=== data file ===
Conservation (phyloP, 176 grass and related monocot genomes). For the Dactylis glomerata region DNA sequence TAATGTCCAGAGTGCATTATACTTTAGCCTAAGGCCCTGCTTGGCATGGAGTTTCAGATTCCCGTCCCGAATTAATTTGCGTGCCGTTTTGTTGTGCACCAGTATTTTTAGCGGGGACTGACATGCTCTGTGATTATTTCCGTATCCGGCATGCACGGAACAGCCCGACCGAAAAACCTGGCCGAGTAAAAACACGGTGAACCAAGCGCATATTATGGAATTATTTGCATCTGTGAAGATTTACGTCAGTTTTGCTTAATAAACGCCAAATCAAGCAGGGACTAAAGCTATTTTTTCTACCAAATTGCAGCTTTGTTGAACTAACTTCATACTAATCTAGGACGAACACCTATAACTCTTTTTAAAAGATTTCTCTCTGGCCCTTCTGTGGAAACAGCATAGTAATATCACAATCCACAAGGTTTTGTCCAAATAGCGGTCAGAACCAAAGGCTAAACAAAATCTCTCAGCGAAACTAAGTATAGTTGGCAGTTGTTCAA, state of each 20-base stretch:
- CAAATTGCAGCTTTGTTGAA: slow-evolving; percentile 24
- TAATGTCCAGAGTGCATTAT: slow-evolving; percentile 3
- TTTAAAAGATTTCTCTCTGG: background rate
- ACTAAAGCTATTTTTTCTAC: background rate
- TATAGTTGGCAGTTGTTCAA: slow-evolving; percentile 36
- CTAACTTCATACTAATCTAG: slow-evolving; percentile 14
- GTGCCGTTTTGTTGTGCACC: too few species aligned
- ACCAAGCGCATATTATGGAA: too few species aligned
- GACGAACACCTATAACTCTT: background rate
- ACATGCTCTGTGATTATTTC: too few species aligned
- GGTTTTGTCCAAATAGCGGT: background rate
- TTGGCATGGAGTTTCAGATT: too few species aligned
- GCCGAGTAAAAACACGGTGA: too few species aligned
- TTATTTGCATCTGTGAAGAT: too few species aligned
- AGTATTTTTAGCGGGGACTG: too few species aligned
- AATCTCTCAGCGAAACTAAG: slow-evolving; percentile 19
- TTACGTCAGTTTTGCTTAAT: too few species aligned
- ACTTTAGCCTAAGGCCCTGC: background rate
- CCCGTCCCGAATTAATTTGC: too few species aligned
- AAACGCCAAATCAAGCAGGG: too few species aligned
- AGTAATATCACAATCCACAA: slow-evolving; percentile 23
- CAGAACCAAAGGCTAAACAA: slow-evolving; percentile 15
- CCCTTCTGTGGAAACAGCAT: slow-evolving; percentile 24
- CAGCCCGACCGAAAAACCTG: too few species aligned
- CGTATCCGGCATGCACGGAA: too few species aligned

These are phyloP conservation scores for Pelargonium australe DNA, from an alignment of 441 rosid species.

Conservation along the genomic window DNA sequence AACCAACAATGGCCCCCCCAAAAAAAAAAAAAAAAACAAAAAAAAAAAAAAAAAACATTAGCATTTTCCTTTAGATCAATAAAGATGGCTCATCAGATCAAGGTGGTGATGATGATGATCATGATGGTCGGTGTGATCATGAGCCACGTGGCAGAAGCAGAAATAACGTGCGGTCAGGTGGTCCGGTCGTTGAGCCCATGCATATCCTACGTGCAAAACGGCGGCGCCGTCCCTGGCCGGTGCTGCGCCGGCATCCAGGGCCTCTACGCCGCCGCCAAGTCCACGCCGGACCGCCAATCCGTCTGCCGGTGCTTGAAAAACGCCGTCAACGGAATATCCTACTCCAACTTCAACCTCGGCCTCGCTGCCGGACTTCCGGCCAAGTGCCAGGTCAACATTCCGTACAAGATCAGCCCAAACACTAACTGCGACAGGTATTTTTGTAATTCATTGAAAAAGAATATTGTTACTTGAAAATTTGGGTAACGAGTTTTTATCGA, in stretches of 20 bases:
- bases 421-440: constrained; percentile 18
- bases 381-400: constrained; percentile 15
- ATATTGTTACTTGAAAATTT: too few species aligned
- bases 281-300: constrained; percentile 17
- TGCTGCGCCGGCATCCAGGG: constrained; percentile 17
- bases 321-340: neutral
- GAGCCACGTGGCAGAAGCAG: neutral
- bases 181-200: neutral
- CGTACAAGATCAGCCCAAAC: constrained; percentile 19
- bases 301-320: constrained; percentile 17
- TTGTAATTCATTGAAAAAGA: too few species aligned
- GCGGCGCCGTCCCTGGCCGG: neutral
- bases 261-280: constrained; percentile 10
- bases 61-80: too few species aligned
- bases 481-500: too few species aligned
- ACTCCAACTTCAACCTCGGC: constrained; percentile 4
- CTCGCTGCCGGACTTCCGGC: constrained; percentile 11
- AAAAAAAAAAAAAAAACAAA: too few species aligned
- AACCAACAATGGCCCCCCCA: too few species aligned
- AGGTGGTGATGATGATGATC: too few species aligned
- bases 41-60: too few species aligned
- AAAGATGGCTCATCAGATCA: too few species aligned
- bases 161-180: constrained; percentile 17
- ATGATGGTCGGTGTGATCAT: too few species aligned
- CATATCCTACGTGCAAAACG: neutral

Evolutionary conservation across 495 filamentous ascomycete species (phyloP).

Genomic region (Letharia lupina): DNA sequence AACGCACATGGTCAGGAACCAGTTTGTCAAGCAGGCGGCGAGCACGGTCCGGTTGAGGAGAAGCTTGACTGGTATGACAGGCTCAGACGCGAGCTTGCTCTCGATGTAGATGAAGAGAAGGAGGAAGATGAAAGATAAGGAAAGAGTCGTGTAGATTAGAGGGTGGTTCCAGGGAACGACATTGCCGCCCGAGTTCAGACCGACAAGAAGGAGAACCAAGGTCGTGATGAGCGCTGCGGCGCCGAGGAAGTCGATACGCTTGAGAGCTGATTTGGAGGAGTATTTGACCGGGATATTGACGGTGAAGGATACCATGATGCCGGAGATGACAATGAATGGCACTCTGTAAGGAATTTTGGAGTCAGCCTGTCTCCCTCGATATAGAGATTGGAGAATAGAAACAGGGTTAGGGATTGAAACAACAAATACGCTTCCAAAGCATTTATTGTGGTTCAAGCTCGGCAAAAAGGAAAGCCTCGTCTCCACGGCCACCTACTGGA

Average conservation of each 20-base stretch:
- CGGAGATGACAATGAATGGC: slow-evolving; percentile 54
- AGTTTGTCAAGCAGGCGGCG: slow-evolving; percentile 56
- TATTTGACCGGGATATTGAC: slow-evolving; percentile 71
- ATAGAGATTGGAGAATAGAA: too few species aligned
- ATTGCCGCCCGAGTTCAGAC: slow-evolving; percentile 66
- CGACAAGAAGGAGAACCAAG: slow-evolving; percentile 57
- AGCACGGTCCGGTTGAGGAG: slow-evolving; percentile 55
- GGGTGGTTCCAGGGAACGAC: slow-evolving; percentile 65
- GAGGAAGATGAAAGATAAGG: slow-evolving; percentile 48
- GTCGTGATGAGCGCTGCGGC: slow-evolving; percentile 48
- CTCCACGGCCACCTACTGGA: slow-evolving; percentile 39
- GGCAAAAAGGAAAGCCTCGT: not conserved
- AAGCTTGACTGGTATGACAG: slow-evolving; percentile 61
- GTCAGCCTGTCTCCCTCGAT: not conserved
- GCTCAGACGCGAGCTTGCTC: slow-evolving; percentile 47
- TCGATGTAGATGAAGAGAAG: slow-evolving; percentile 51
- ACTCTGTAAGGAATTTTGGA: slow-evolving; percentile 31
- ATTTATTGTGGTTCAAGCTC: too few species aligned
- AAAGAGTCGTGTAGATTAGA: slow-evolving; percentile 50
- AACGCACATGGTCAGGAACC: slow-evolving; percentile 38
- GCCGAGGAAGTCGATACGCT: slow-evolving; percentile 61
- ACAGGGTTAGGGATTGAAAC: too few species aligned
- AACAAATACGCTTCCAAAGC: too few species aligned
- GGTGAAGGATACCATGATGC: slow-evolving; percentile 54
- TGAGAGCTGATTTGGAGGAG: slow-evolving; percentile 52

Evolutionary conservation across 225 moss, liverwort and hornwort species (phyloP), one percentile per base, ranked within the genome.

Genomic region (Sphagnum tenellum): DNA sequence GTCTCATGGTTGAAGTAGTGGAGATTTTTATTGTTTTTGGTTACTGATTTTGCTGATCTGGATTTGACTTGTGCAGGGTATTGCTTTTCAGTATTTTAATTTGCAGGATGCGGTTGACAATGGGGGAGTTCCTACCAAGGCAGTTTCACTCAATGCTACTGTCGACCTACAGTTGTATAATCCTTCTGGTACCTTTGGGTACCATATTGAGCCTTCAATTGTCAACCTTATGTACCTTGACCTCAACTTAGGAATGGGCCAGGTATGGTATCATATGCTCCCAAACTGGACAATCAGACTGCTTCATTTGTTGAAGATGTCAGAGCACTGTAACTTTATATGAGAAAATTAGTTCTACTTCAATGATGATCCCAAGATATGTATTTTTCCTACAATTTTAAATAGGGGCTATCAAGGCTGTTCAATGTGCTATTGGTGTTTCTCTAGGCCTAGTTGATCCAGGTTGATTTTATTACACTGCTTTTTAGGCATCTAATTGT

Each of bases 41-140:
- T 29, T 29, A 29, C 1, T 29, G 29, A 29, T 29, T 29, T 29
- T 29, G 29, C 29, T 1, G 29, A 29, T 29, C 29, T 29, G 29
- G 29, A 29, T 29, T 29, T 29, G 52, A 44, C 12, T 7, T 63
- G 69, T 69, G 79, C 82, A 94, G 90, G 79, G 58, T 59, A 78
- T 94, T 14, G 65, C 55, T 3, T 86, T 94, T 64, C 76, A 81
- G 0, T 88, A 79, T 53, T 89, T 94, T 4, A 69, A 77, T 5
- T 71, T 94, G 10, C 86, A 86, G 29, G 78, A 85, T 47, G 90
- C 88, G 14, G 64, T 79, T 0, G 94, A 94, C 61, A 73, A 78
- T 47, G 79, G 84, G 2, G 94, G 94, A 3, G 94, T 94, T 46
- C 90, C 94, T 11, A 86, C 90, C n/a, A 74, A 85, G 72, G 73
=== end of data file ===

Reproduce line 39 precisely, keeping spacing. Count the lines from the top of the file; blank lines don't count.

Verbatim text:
- TTGTAATTCATTGAAAAAGA: too few species aligned